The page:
NPR logo McCain-Feingold Hobbles DNC, RNC But Not Outside Groups Gushing Cash

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McCain-Feingold Hobbles DNC, RNC But Not Outside Groups Gushing Cash

Peter Overby, who covers campaign-finance issues for NPR, reported on All Things Considered that some legal experts believe we may soon hear the death knell of the national party committees.

Blame McCain-Feingold they say. The law limits the contributions that can be made to the Republican and Democratic national committees.

So the money is going to outside political groups that call themselves "social welfare organizations," a designation that allows political donors to make contributions with virtually no disclosure and in unlimited amounts.

And because money is power in politics, the outside groups can and do exert ever more influence as the national party committees increasingly struggle.

From Peter's radio report:

PETER: Those expressing concern are mostly Washington insiders savvy about how political money flows and how the laws channel it here or there.

MAN'S VOICE: I think this may be the election cycle where we may see really the virtual death of the national party committees.

PETER: That's election law attorney Robert Kelner. He says the McCain-Feingold law of 2002 made it illegal for the national parties to use unregulated, "soft" money.

In practice, that means each party committee can only tap even its most generous donors for $30,800 each year.

KELNER: And so money flows where it can be most easily raised & spent, which is outside the political party structure.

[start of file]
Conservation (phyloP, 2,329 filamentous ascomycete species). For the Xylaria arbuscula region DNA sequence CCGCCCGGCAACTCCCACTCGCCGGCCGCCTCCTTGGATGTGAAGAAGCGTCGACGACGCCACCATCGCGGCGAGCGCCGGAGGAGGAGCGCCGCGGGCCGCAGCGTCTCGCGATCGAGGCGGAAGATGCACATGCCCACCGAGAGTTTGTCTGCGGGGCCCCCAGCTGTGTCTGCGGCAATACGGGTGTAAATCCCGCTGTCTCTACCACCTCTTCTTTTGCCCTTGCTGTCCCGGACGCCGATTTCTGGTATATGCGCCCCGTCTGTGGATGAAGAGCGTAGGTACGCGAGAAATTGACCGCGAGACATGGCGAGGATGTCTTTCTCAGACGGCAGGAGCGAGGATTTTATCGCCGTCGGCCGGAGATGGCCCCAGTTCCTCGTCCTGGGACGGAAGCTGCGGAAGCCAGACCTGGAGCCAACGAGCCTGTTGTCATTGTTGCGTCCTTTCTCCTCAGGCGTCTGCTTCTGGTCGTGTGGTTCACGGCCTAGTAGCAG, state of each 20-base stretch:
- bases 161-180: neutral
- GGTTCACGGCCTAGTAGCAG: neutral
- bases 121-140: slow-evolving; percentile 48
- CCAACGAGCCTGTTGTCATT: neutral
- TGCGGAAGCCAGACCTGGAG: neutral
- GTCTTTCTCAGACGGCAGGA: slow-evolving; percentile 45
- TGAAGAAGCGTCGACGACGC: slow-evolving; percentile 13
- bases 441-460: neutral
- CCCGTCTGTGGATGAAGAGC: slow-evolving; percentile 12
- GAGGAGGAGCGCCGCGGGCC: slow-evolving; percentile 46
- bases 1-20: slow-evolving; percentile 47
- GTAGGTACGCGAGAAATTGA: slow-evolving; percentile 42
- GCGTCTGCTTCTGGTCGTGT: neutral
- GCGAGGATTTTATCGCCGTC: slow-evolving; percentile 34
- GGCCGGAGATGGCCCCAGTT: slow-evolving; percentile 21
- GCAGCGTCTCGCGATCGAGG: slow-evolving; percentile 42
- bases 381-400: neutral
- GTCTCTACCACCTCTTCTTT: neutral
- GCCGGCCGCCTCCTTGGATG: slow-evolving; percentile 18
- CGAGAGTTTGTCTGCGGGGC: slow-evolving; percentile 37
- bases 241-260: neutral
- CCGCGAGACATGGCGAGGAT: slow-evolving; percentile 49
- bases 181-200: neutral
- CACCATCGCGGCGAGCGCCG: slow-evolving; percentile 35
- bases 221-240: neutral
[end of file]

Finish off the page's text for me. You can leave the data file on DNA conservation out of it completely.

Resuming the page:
PETER: And here's exhibit A. The Republican National Committee so far in 2011 has raised $37 million. Sounds like a lot. Right? But consider that right now
just one of the outside money groups is spending $20 million on a TV ad campaign.

WOMAN'S VOICE FROM AD: I supported President Obama because he spoke so beautifully. But since then things have gone from bad to much worse.

MAN's VOICE: We felt it was really important to place a big bet early.

PETER: This is Steven Law, president of the twin groups, called American Crossroads and Crossroads G-P-S.

LAW: Our instinct was that the debt limit debate would be the defining issue of 2011, setting up the debate for fiscal and economic policies going into next year.

PETER: This ad campaign is from Crossroads GPS. Officially, it's a social welfare organization so it doesn't have to disclose its donors.

If the ad had come from American Crossroads, a political committee, then disclosure would be mandatory.

There are groups like these on the left too.So Democrats may come to face similar issues about where the center of power lies.

So what's the upshot of all this? Peter continues:

PETER: One way to cure this headache both sides of the controversy agree would be to do away with the remnants of the McCain Feingold law and let everyone raise money without limits.

By the way, there's the possibility that groups that form as social-welfare organizations may avoid one "problem" — disclosure — only to run into another, taxes.

According to Donald Tobin, a lawyer and expert on such matters, donors to groups that form as social-welfare organizations under 501(c)4 of the Internal Revenue Service code may face tax liabilities.

In an article on this, he wrote:

We have seen a significant growth in the use of 501(c)(4) organizations in political campaigns. Fueling this growth, are large anonymous contributions to (c)(4) organizations. Had these large donations been made to section 527 political organizations, the contributions would not be subject to gift tax, but they would be subject to the disclosure rules in 527. By seeking to use 501(c)(4) organizations as a campaign vehicle, individuals may be able to avoid the disclosure rules in §527. As a consequence of attempting to subvert these disclosure provisions, large donors may find that their large contributions to 501(c)(4) organizations are subject to the gift tax.